What is Frostbite?
Prolonged contact to cold temperatures causes the body to constrict blood vessels close to the skin in order to keep the core body temperature stable. In extreme cold, this can reduce the blood flow to extremities. This reduced blood flow combined with those cold temperatures can cause irreparable damage to those frozen tissues, which is why frostbite needs to be treated immediately.
Frostbite, or congelation, occurs when prolonged exposure to extremely cold temperatures, below 32º F, occurs. This can cause tissues to freeze and sustain severe damage. Most commonly affected body parts in dogs are ears, nose, tail, nipples and scrotum.
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Symptoms of Frostbite in Dogs
Symptoms of frostbite are seen in the affected areas and can take up to several days to appear. They include:
- Pale discoloration, often in shades of gray or blue
- Pain when touched
- Cold or brittle feeling when touched
- Skin ulcers or blisters
- Skin that is blackened or dead
- Skin that is red, inflamed and painful as it thaws
If the tissues are so severely damaged that they become necrotic, or die, those symptoms can include:
- Skin that is dark blue to black
- Dead skin that falls off after a period of several days to weeks
- Pus forming
- Foul smell
- Secondary bacterial infection
Hyperthermia happens often in conjunction with frostbite. These symptoms can include:
- Excessive shivering
- Shallow or labored breathing
- Stiff movements
- Low body temperature, under 100º F
Causes of Frostbite in Dogs
The only cause of frostbite in dogs in a prolonged exposure to extremely cold temperatures, below 32º F. This cold exposure causes the blood vessels near the skin to restrict, keeping your dog’s heat near its core. Tissues with a reduced blood flow and subjected to cold temperatures too long can freeze, and suffer severe damage. Some conditions that may heighten the risk your dog has of getting frostbite include:
- Any medical conditions that affect blood flow, such as heart disease or diabetes mellitus
- Wet fur
- Short hair
- Small size
- Illness or old age
Diagnosis of Frostbite in Dogs
An immediate on the spot check of exposed and affected areas of your dog may clue you in to a case of frostbite before medical attention is sought. Look for the symptoms listed above.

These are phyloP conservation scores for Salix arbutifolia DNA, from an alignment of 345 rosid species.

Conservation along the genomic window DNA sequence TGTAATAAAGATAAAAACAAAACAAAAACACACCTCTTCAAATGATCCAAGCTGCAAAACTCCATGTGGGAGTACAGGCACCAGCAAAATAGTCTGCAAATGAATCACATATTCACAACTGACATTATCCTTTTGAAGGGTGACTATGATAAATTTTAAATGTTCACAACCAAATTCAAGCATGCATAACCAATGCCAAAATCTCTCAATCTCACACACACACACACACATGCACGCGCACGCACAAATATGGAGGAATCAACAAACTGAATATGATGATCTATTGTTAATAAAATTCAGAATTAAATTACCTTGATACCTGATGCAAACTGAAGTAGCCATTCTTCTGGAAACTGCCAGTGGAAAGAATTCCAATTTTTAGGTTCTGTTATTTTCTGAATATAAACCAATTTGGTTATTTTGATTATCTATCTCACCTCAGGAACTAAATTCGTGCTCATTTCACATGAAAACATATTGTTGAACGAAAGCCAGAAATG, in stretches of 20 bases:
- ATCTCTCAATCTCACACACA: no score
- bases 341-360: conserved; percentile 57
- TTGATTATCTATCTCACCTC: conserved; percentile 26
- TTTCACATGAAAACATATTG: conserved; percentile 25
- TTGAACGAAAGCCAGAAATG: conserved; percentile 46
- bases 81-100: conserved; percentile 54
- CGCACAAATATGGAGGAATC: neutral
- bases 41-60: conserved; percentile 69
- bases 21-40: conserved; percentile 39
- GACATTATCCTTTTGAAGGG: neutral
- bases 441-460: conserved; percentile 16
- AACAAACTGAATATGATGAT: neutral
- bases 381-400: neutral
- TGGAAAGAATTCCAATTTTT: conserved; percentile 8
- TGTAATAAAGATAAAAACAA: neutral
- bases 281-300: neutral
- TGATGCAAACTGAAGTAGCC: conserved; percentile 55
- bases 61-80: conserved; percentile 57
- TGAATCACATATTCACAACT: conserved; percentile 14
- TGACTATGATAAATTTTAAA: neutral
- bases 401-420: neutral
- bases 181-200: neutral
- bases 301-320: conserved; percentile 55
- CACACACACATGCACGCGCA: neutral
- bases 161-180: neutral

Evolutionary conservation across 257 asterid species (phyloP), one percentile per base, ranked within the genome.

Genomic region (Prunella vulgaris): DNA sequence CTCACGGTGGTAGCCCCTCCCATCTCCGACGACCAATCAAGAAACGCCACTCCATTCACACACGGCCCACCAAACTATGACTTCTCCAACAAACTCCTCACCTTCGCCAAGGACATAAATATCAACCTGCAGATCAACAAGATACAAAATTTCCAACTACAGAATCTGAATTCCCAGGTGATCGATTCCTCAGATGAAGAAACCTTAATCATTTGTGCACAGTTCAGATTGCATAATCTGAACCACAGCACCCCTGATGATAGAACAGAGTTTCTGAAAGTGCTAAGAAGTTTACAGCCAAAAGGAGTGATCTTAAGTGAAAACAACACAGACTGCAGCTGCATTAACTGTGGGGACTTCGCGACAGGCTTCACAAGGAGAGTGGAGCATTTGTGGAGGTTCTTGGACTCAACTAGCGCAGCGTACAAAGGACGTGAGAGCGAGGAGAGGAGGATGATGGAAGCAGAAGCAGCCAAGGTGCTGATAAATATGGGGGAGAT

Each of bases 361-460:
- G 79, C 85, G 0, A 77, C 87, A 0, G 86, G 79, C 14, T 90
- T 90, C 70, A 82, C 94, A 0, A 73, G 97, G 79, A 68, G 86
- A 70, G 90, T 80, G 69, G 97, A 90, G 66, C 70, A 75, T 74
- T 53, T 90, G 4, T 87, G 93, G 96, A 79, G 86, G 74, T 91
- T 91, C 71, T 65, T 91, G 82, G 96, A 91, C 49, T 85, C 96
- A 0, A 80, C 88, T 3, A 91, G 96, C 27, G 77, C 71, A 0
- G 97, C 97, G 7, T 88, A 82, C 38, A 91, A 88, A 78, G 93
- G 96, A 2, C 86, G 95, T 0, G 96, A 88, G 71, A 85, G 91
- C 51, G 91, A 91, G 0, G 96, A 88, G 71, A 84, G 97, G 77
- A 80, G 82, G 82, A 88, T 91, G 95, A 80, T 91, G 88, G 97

A veterinarian exam will look at the tissues, and the length of time your dog was exposed to severely cold temperatures. A urinalysis and blood test may be performed to assess any internal damage.
Treatment of Frostbite in Dogs
The treatment of frostbite should be addressed immediately. Steps need to be taken while waiting for veterinary help.
Begin by moving your dog into a dry, warm space as quickly as possible. Your dog may be suffering from hypothermia, or a low core temperature. Treat this first by slowly wrapping your dog in dry, warm blankets or towels. Also, placing hot water bottles wrapped in towels near your dog’s body can help to warm him.
Carefully warm specific affected areas with warm water, around 100º F. You should be able to place a hand in the water comfortably. Soak the affected body part directly in the warm water, or use warm water compresses on the area. Once the area is warmed, carefully pat dry as thoroughly as possible. Try to prevent your dog from licking and scratching at affected areas.
Wrap your dog in warmed towels or blankets when transporting to a veterinary clinic. There are things you should not do while treating your dog. These include:
- Do not use hot water for warming frostbitten areas, as it can cause more damage
- Do not use direct heat on affected areas, such as a hair dryer or heating pad
- Do not massage or rub your dog, or affected areas
- Do not warm frostbitten areas if they cannot be kept warm, such as outside in cold temperatures. If tissues refreeze, additional damage can occur
- Do not give your dog pain medication not prescribed by a veterinarian. Human pain relievers can be toxic
At Your Veterinarian
Once an exam has been performed to assess the extent of the damage, treatment will follow accordingly. Mild cases of frostbite often heal, leaving only a little permanent damage. More severe cases can cause disfigurement of affected tissues. Very extreme cases of frostbite may require surgical amputation of dead tissues. Your veterinarian may prescribe pain medication and antibiotics.
Recovery of Frostbite in Dogs
Pain medication and antibiotics may be sent home to help with recovery. Mild cases can heal, while severe cases may need more attention. If surgery to remove necrotic tissues was performed, your veterinarian will advise you on home care.
Prevent frostbite in your dog by limiting the amount of time he may be exposed to extremely cold temperatures, anything below 32º F. Consider using boots made for dogs to protect your dog’s paws. A coat or jacket for dogs is good to help keep your dog warm on long walks. Cleaning the snow and ice from your dog’s paws and fur as soon as you can will also keep your dog from becoming too cold.